By Richard Winters
My Rating: 2 out of 10
4-Word Review: Handicapped men solve crime.
Wally (Ricard Pryor) is blind while Dave (Gene Wilder) is deaf. The two initially don’t get along, but find that they must work together after they witness a murder and the bad guys (Joan Severance, Kevin Spacey) come after them. The police are no help and threaten to jail Wally and Dave when they find them unreliable as witnesses so they figure out a way to escape and go on the run only to have their handicaps and personalities more of an obstacle than anything else.
This was the third teaming of Wilder and Pryor and it’s embarrassingly bad. The script is just a cheesy retooling of the mistaken identity scenarios of their first two films, Silver Streak and Stir Crazy with the handicap element thrown in to make it seem different, but it really isn’t. The laughs are definitely fleeting and in fact there are only two segments that even elicit a chuckle. One is an amusing barroom brawl while the other one features a gun showdown between the blind Pryor and the equally blind Anthony Zerbe.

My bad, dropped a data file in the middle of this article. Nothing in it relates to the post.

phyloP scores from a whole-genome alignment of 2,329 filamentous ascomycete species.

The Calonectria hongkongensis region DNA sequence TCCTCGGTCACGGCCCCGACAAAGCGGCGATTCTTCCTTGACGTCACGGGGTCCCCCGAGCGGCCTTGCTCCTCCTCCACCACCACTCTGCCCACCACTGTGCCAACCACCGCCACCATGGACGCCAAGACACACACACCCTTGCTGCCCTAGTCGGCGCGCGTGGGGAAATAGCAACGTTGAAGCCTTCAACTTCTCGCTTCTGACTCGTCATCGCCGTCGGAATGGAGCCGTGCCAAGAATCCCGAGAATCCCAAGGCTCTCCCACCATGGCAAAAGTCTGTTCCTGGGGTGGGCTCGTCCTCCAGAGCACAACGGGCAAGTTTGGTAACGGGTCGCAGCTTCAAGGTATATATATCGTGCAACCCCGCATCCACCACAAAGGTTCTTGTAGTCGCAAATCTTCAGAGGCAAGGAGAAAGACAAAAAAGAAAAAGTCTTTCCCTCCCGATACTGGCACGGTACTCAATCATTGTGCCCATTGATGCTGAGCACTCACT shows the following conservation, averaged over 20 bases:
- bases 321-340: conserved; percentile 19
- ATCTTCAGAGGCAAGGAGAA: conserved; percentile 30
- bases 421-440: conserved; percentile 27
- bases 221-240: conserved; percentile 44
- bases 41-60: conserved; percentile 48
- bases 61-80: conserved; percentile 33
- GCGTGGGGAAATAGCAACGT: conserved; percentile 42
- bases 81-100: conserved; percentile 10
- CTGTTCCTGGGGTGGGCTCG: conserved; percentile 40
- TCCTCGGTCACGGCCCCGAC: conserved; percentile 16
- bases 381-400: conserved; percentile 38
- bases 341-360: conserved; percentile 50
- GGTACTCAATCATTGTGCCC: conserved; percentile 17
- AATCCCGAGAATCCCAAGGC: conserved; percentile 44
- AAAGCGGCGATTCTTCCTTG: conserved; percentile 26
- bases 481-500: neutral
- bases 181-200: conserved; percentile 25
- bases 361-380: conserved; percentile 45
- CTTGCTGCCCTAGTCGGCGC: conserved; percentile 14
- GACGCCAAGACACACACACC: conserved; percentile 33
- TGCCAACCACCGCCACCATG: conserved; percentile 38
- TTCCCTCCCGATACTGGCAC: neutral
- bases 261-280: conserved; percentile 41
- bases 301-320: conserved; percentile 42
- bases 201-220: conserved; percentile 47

Not only is the clichéd concept highly uninspired, but it depends on nonlogic to help propel it. For instance Wally, Dave and Wally’s sister Adele, played by Kirsten Childs, escape from the men chasing them by hiding inside a hotel room’s vent, but I’ve never come upon a vent in any hotel room that I’ve stayed at big enough to hold one person let alone three. Also, most vent screens must be screwed in from the outside, so how were these three people able to get the screen back on and fastened once they were inside the vent?
The chemistry between the stars is missing and their banter nothing more than strained babbling. The only moment where it shows slight potential is when the two men explained to each other how they came to have the afflictions that they do and how they learned to adjust to them making me believe this could’ve been a far better movie had it chucked the corny murder storyline and instead focused on the two trying to run a business or learning to rely on each to help them through the struggles of daily life.
Pryor, for what it’s worth, easily upstages Wilder who reportedly never liked the script and worked to rewrite it to make it less mocking to those with handicaps. There’s also a scene shot at night with the two talking on a park bench where it appears that some black object is trying to slide its way out of Wilder’s left nostril. I think it was simply the shadowy lighting, but I found it quite distracting and wondered why the cinematographer didn’t catch this while they were filming it and had the scene reshot at a different angle.